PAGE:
.
    I had a similar situation where I used to live. Wasps nests on the side of the house on the back deck. Some would even get inside, buzz around a bit, and eventually get going. A neighbor doing some work said "You gotta get rid of those!", and I said "what for?" I never got stung either...
  • MountainsMountains Moderator
    edited April 2010
    I certainly *have* been stung by wasps, hornets, and yellow jackets all around my house and garden areas. Many times. If you piss them off, they will sting you, and in so doing release pheromones that attract their nest-mates to you for stinging. Hornets and yellow jackets in particular will chase you down to sting you.

    You cannot move a wasp or hornet nest to another location. It is built in a particular location, and only the queen can select another location. You can move it, but the insects will abandon it and build a new one somewhere else. But removing one in the middle of their breeding season means that all of the larvae and/or pupae in it will die (they will be abandoned). Odds are also as good as not that if you move it they will simply return to the same spot and build again if it's a particularly good spot for them. As repugnant as it may be, if the nest is somewhere that irritating them will cause you harm, the best bet is to spray it.

    Mtns
  • edited April 2010
    Use a spray bottle of water. They build there nest in such a way that they won’t get wet because if there wings get wet they cannot fly till they dry out. So spray them with a water bottle so it won’t hurt them, just hinder their ability to fly. Might take a few times but, eventually they will move to a different place to avoid getting wet. A warning though, if you miss them with the water you will more than likely get stung. If you are allergic as I am, it would not be a very pleasant result.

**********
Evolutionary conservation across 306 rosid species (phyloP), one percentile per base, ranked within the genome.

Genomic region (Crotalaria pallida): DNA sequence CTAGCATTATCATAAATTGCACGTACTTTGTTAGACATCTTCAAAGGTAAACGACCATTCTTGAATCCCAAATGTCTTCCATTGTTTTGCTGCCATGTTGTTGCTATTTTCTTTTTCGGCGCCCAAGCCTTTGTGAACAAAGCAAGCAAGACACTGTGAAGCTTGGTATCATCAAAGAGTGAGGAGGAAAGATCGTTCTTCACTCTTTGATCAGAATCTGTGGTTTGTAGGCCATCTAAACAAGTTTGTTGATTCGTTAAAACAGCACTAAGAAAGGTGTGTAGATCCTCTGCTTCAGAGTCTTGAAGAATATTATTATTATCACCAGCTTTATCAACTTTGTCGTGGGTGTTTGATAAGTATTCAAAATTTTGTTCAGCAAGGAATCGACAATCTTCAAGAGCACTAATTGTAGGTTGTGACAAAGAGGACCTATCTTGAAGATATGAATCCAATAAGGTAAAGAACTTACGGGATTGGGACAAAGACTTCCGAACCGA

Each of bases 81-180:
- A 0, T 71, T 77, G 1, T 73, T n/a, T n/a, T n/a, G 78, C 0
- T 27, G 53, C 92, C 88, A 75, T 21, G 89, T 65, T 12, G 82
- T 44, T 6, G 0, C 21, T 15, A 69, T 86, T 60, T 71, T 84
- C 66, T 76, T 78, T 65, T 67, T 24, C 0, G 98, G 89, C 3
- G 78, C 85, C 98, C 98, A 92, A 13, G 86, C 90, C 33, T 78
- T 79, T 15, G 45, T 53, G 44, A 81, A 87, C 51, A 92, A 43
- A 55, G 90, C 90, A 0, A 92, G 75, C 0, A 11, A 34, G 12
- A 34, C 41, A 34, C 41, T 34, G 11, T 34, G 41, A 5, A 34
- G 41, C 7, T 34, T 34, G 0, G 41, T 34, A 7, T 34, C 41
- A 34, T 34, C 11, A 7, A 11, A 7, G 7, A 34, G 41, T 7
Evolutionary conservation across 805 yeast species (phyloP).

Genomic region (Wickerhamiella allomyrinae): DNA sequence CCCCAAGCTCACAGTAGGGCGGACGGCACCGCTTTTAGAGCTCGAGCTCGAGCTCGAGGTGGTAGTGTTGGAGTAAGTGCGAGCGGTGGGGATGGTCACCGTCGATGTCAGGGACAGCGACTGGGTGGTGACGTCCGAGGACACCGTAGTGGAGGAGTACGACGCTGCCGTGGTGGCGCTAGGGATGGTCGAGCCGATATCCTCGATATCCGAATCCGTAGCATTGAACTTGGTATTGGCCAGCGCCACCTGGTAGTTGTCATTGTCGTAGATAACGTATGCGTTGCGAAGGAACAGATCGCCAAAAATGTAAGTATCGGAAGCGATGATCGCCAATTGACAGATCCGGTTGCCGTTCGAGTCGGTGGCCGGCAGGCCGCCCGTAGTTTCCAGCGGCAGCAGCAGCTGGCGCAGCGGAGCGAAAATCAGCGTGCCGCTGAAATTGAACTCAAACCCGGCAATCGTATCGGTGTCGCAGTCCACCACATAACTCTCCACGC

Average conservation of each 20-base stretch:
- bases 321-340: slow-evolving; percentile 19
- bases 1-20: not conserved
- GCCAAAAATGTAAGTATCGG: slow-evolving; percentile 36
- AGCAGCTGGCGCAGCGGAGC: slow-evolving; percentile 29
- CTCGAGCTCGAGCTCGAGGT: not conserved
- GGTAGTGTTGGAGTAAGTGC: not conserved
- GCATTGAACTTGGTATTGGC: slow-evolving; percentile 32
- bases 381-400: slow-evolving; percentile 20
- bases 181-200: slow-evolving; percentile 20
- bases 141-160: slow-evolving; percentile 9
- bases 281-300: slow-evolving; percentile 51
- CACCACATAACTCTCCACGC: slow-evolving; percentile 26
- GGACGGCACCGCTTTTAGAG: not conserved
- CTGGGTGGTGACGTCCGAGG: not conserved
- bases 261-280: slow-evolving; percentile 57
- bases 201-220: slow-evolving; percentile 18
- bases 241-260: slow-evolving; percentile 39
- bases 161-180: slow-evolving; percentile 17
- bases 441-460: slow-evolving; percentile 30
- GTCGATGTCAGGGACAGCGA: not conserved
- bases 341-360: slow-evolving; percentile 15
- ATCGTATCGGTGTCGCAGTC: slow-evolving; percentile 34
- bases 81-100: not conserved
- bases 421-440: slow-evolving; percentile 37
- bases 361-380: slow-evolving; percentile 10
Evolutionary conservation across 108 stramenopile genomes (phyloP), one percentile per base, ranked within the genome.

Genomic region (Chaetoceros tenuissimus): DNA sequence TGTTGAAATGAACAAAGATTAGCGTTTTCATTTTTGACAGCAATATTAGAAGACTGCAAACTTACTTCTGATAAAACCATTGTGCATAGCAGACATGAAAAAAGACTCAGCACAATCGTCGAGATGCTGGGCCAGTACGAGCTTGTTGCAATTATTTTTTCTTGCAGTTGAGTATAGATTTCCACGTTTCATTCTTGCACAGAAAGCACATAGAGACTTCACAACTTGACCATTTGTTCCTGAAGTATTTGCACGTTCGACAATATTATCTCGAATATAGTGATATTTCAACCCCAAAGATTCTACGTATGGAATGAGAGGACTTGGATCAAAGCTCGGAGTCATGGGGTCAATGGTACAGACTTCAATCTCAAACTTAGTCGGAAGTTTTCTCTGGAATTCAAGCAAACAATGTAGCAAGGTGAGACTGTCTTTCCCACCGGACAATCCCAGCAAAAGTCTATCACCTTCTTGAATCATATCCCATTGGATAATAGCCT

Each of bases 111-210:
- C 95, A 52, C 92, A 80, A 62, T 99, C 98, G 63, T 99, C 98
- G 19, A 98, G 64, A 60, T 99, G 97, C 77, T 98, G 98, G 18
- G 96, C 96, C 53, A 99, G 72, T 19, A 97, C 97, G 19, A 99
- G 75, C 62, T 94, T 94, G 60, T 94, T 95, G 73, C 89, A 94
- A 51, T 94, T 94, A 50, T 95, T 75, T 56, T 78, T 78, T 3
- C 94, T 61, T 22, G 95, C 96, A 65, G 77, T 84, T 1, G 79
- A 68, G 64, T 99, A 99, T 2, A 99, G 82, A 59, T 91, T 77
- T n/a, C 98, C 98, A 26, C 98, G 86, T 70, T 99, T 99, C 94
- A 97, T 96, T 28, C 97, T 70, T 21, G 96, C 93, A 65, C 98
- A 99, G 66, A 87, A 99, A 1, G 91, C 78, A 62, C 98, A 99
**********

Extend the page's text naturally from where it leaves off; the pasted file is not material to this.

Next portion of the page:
• edited April 2010
    There was a wasps nest in the last place I lived, right above the front door of all places. I left the wasps there and moved out myself! (Though to be honest I did plan to move out around that time anyway, wasps nest or not). :lol:

    The place was rented, and I was told by my landlord that if I just leave it there they'll all die when the cold weather comes, and I won't get a problem with them again after that... no mention of there being even more the following year (as someone else here mentioned). I'd like to think that my landlord honestly thought I wouldn't get another nest there the following year, but I guess it could be that she didn't want to fork out the money to sort it out...

    It's a difficult problem to sort out, without killing them. I have to be honest, if I was still living in that place now and the nest did come back, I would have seriously considered killing them, even though it would make me a bit sad to do so.
  • Mr_SerenityMr_Serenity Veteran
    edited April 2010
    You need to get yourself one of these. Shoot for a few seconds then run.


    image
  • fivebellsfivebells Veteran
    edited April 2010
    That is such a stupendously ill-conceived idea.
  • edited April 2010
    smoke it out.... worked for me. light something which will make a lot of smoke and just wave it around.
  • Raid wasp killer it sprays up to 20 feet works real good unsented too.
  • I know I know I have a looonng way to go...
  • MountainsMountains Moderator
    edited September 2011
    Raid wasp killer it sprays up to 20 feet works real good unsented too.
    But it's still an irreversible phosphodiesterase inhibitor (nerve agent). We've outlawed their use in human warfare, but we sell them at the grocery store. It boggles my mind...

  • Can you make a sangha project to make a new path?
  • I recently bought myself some fake wasp nests. They look like brown bags to me, but to a wasp they look like super, mega wasps nests.

    Wasps hate to nest anywhere near another wasp's nest, especially if it's bigger than their own, so tend to move away if they see one. You hang one of these fakes up on a tree or rafter near your wasps, and chances are, the real wasps will move on. After that, just keep fake nests in place and you shouldn't be troubled again.

    I bought them to take on picnics. Wasps are remarkably stupid creatures, thankfully ;)
  • Never heard of that, but it sounds like a sound idea. I'll have to see if I can find (or make) some...
  • Looks like an easy Saturday morning papier mache project to me :)